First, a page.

Since `fitPagel`

is just a wrapper function for other model-fitting
functions, we can change the optimizer easily. One good option is
`fitDiscrete`

in the geiger package:

```
fit.geiger<-fitPagel(tree,x,y,method="fitDiscrete")
```

```
## Warning in fitDiscrete(tree, xy, model = iQ, ...): Parameter estimates appear at bounds:
## q14
## q23
## q32
## q41
```

```
## Warning in fitDiscrete(tree, xy, model = dQ, ...): Parameter estimates appear at bounds:
## q14
## q23
## q32
## q41
```

```
fit.geiger
```

```
##
## Pagel's binary character correlation test:
##
## Assumes "ARD" substitution model for both characters
##
## Independent model rate matrix:
## a|c a|d b|c b|d
## a|c -3.2101072 2.6611828 0.5489243 0.0000000
## a|d 1.2335297 -1.7824540 0.0000000 0.5489243
## b|c 0.5872987 0.0000000 -3.2484816 2.6611828
## b|d 0.0000000 0.5872987 1.2335297 -1.8208284
##
## Dependent (x & y) model rate matrix:
## a|c a|d b|c b|d
## a|c -3.7711178 3.7711178 1.191744e-16 0.0000000
## a|d 0.5702951 -1.2146389 0.000000e+00 0.6443438
## b|c 0.2837940 0.0000000 -3.256106e+00 2.9723119
## b|d 0.0000000 0.7770299 1.739702e+00 -2.5167321
##
## Model fit:
## log-likelihood AIC
## independent -53.27732 114.5546
## dependent -51.99965 119.9993
##
## Hypothesis test result:
## likelihood-ratio: 2.555352
## p-value: 0.6347523
##
## Model fitting method used was fitDiscrete
```

Note that although the parameter estimates & likelihoods should be quite
similar, they won't be precisely the same because `fitDiscrete`

makes
different
default root node prior. The likelihoods should also not be compared.

Finally, we can try the `"ER"`

model as follows, noting the
caveat that I outline above:

```
fit.ER<-fitPagel(tree,x,y,model="ER")
fit.ER
```

```
##
## Pagel's binary character correlation test:
##
## Assumes "ER" substitution model for both characters
##
## Independent model rate matrix:
## a|c a|d b|c b|d
## a|c -1.5175113 0.9151581 0.6023532 0.0000000
## a|d 0.9151581 -1.5175113 0.0000000 0.6023532
## b|c 0.6023532 0.0000000 -1.5175113 0.9151581
## b|d 0.0000000 0.6023532 0.9151581 -1.5175113
##
## Dependent (x & y) model rate matrix:
## a|c a|d b|c b|d
## a|c -0.4990655 0.3757513 0.1233143 0.0000000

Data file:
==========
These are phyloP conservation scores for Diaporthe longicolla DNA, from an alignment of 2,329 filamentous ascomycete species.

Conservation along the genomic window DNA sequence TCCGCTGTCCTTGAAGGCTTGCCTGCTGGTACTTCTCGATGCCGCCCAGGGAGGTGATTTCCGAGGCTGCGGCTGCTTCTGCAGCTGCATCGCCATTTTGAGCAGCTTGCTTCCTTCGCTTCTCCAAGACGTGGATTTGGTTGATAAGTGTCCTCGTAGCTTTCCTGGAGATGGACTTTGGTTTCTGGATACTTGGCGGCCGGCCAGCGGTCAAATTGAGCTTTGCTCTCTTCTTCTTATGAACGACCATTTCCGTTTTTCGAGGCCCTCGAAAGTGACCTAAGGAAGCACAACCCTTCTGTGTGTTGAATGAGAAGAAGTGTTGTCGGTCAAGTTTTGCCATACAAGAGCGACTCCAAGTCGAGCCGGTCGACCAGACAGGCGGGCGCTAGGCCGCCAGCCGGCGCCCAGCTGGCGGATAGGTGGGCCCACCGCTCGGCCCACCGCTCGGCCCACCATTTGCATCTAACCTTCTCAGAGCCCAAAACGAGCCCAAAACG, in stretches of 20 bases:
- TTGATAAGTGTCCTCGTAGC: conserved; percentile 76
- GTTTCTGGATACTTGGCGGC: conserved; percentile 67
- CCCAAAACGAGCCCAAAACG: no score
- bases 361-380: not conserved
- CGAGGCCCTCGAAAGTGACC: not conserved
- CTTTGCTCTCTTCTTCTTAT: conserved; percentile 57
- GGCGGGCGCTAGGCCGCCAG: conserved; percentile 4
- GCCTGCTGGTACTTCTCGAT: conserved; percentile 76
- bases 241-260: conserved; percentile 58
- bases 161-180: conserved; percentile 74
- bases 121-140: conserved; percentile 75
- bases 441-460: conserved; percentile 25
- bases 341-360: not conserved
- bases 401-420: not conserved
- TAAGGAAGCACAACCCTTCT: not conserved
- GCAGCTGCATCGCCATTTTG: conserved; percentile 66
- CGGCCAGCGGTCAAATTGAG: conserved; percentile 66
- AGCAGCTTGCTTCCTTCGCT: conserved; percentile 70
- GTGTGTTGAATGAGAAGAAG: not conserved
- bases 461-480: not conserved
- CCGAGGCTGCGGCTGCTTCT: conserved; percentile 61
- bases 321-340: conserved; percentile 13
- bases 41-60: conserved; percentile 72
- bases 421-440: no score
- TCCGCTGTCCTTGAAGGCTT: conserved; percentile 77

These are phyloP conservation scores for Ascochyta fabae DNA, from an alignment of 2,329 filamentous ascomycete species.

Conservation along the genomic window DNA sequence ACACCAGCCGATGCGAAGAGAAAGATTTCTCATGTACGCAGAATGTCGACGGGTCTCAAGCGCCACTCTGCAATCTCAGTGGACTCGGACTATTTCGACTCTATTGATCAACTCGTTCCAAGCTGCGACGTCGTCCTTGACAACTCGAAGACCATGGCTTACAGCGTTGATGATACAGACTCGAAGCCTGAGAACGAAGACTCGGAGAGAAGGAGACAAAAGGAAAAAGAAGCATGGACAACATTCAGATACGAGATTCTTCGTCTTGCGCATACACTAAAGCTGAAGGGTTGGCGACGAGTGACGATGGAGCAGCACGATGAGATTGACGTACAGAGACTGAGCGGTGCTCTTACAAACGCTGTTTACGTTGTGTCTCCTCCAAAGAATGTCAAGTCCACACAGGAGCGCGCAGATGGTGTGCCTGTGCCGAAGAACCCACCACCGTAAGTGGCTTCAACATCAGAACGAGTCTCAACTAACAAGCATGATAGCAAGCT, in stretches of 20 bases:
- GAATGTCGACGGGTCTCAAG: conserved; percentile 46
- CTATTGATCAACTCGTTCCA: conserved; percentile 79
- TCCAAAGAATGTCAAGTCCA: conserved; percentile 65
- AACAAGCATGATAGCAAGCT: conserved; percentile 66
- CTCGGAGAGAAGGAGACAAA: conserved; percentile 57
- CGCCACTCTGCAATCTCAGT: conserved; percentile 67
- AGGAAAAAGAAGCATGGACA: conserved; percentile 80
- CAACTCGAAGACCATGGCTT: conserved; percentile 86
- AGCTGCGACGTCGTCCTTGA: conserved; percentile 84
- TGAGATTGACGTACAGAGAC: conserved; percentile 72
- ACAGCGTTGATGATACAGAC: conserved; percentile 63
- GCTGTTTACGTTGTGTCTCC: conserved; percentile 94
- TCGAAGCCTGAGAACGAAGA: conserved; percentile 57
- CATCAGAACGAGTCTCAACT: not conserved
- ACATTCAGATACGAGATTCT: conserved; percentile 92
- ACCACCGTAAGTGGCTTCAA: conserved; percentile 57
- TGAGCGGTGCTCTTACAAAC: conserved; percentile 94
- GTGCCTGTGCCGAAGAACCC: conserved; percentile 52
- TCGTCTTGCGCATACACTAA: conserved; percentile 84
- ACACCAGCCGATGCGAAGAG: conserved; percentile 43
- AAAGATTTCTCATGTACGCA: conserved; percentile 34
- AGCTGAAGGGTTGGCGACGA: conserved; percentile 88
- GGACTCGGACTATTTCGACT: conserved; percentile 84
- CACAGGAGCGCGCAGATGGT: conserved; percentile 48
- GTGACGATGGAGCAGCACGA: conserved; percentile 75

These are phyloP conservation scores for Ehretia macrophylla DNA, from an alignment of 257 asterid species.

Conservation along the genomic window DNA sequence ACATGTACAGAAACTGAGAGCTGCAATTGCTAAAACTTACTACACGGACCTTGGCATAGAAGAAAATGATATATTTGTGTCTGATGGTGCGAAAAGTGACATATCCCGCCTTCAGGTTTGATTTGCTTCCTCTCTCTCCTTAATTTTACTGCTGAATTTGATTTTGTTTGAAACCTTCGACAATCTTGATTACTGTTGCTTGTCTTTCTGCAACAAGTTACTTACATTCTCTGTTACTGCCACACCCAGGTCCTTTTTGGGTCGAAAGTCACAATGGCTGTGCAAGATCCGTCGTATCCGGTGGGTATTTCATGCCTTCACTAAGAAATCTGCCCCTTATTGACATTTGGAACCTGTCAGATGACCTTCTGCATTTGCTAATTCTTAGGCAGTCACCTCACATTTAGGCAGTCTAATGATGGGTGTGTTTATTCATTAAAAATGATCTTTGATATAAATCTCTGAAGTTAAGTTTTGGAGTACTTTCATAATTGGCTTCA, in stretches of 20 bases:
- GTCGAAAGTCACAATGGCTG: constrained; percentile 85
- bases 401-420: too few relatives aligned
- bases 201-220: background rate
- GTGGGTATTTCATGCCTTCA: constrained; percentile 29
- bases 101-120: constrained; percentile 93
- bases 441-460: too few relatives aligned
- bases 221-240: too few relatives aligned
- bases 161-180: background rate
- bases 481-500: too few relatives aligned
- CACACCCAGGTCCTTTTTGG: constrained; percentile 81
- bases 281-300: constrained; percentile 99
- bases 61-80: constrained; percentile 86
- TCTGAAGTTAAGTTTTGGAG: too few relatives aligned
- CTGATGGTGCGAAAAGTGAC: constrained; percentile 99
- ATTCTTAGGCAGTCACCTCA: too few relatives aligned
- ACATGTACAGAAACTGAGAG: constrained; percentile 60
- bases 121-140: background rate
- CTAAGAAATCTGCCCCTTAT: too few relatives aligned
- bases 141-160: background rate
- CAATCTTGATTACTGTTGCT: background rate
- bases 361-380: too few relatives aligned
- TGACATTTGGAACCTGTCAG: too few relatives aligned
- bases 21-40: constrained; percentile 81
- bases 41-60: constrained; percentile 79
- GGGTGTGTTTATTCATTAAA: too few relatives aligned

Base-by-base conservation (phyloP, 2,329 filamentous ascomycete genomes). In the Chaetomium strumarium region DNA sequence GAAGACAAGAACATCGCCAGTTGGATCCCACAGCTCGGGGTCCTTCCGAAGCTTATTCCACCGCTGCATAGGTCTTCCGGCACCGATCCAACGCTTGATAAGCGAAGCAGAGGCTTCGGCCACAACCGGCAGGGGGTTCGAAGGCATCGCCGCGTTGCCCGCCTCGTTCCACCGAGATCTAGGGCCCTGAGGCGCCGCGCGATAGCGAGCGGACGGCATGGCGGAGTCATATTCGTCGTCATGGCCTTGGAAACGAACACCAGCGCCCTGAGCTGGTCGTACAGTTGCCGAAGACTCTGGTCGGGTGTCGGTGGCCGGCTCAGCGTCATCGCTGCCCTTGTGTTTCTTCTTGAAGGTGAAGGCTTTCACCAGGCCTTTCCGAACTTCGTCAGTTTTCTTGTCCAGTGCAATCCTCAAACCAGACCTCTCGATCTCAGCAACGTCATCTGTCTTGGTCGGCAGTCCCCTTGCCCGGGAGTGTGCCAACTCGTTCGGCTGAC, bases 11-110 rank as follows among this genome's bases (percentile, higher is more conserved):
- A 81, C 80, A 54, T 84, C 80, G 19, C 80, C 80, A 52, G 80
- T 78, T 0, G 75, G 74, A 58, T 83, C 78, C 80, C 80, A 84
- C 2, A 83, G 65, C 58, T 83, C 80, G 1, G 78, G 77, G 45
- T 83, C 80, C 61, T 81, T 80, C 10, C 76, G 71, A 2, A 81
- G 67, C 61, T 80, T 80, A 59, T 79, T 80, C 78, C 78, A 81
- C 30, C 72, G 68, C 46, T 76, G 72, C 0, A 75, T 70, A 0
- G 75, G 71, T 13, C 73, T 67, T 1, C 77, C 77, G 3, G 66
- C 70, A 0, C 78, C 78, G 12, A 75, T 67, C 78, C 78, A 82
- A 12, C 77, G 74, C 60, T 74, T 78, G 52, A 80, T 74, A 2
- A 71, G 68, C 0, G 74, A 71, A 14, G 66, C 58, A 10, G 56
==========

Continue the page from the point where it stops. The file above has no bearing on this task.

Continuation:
## a|d 0.3757513 -1.2105813 0.0000000 0.8348301
## b|c 0.1233143 0.0000000 -1.4990703 1.3757560
## b|d 0.0000000 0.8348301 1.3757560 -2.2105861
##
## Model fit:
## log-likelihood AIC
## independent -54.94916 113.8983
## dependent -53.66275 115.3255
##
## Hypothesis test result:
## likelihood-ratio: 2.572823
## p-value: 0.2762603
##
## Model fitting method used was fitMk
```

Unfortunately, to run `dotTree`

as I have above you may have to
roll-back the internally used package, plotrix. For some reason I've yet to
figure out, the latest plotrix version breaks `dotTree`

(and in
quite a spectacular way). Hopefully I will get to the bottom of it soon.

```
## here is how to install an archived version of plotrix
install.packages(
"https://cran.r-project.org/src/contrib/Archive/plotrix/plotrix_3.6-1.tar.gz",
type="source")
```

The data for this exercise were simulated *without* a correlation,
as follows:

```
tree<-pbtree(n=60,scale=1)
Q<-matrix(c(-1,1,1,-1),2,2)
rownames(Q)<-colnames(Q)<-letters[1:2]
x<-sim.history(tree,Q)$states
rownames(Q)<-colnames(Q)<-letters[3:4]
y<-sim.history(tree,Q)$states
```

Hi Liam, thanks for this update.

ReplyDeleteI followed your instruction and installed plotrix 3.6-1. However, no dots of traits were shown in the plot (the tree was plotted correctly though) when I used dotTree. I did get a few warning messages:

In cos(angles) * radius[circle] + x :

longer object length is not a multiple of shorter object length

I would appreciate a fix to this issue.

Thanks,

Cheng-Chiang Wu

Hope you can do a version of:

ReplyDeletePagel, M., and A. Meade. 2006. Bayesian analysis of correlated evolution of discrete characters by reversible‐jump Markov chain Monte Carlo. The American Naturalist 167: 808–825.

I wonder if stochastic mapping could be adapted to this?

I also got the error that CW got.

ReplyDeleteDoes it handle missing data?

ReplyDeleteHello Liam,

ReplyDeleteI am interested in looking at the association between two categorical traits, one being binary but the other one having more than two states. Does the fitPagel command deal with more than two states characters automatically? In Pagel's "User's Manual for Discrete", we can read that "any trait with more than two states can be represented as a series of binary traits, each one contrasting a group labelled "1" with all of the other traits [...]". Is this implemented in the command already?

Thanks,

Bruno